Ceremonies were held throughout the county commemorating the sacrifices made by public safety officials on Sept.
11, 2001, when two hijacked planes destroyed the World Trade Center, another damaged the Pentagon and a fourth crashed in a rural field in Pennsylvania.
Sacrifice was the keystone of a noon ceremony at the Rome-Floyd Law Enforcement Center where a memorial now stands.
The Bible story of Joshua was used to explain the significance of the memorial, which pays tribute to Floyd County law enforcement officials who died in the line of duty.
That story tells how the children of Israel dropped a stone at the edge of the Jordan River to remind future generations of the hardships they endured during their wilderness journey, said Maj. Mike Ragland of the Rome Police Department.
The memorial plaza on the banks of the Oostanaula River also is a reminder for future generations “so our children and grandchildren may never forget about the thin blue line that stands between them and anarchy,” Ragland said.
The monument was unveiled during a tearful ceremony in which a sea of uniformed officers paid tribute to the 16 officers who have died in the line of duty.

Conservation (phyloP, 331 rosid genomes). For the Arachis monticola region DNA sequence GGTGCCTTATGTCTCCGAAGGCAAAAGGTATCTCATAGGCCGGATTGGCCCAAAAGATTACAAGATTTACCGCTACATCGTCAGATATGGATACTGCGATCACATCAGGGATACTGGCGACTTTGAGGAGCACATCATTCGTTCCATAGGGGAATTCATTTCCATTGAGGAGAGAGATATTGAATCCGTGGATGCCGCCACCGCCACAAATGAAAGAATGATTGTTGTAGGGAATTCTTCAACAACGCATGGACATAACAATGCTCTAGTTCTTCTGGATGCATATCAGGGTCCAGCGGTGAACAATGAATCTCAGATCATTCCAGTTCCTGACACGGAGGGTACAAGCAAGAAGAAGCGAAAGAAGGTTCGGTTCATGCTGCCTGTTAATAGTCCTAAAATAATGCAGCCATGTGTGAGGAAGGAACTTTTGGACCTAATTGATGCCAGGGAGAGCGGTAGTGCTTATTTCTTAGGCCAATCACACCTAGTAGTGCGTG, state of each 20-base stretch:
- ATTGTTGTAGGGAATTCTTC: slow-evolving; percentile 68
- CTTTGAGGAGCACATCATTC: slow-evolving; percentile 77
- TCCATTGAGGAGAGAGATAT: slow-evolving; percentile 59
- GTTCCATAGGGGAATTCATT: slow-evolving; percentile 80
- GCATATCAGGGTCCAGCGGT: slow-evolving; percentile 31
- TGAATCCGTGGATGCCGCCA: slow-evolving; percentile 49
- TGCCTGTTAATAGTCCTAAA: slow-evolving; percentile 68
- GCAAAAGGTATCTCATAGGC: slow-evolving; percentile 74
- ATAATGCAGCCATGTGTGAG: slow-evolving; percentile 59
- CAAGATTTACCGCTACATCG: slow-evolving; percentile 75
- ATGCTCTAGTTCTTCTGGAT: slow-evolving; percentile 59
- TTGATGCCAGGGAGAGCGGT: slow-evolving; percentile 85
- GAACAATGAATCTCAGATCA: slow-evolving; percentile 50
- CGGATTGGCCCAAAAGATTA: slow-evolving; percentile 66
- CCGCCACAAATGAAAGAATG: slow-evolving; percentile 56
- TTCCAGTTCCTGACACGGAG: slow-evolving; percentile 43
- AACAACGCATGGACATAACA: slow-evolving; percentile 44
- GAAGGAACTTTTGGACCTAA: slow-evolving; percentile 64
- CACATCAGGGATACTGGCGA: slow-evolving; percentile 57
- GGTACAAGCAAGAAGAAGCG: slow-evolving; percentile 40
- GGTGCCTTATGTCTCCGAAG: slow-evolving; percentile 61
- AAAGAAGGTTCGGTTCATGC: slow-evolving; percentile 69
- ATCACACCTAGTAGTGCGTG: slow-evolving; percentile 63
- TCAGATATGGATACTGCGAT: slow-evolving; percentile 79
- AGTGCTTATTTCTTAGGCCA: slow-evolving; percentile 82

“Before 9/11 people had very little respect for the men and women in uniform, but afterwards they became overnight heroes,” said Amanda Howard, daughter of Sgt. Gregg Howard, a Floyd County officer who was killed in 1994 as he directed traffic.
“They (the officers represented in the memorial) knew the risk of wearing the uniform long before Sept. 11,” she said, “but they don’t just do their job — they love it.”
Her grandmother, Eleanor Howard, and Floyd County Police Chief Jim Free unveiled the statue that towers over the lighted plaza on West Fifth Avenue.
“It is just great,” said Myra Hunt, whose husband Carl Dobbins was among those remembered in the memorial.
“Police officers really deserve this,” Hunt said. “All those living and dead deserve this. We need to recognize our police and firemen more than we do and this is a lovely tribute to them. I couldn’t help but cry.”
The family of former Rome officer Doug Meers said they also were pleased with the memorial, which features granite monuments of each officer.
“This is wonderful,” said April Bryan, Meers’ daughter. “It’s better than anything I could have imagined.”
“I was only 3 when he died but I think he would love it,” said Bryan.
Cave Spring students
show pride, patriotism
A less somber ceremony was held in Cave Spring, where students from the elementary school marched to City Hall. They were joined by students from the Georgia School for the Deaf and Cub Scout Pack 20.
Cave Spring firefighters, police and rescue workers were honored.
The significance of the day was not lost on the young students.
“It happened two days before my birthday. It was a horrible birthday present,” said Cave Spring Elementary fifth-grader Dena Wheeler.
“It was important to remember that day because the heroes died,” said Jessica Markrush, another fifth-grader.
Churches open doors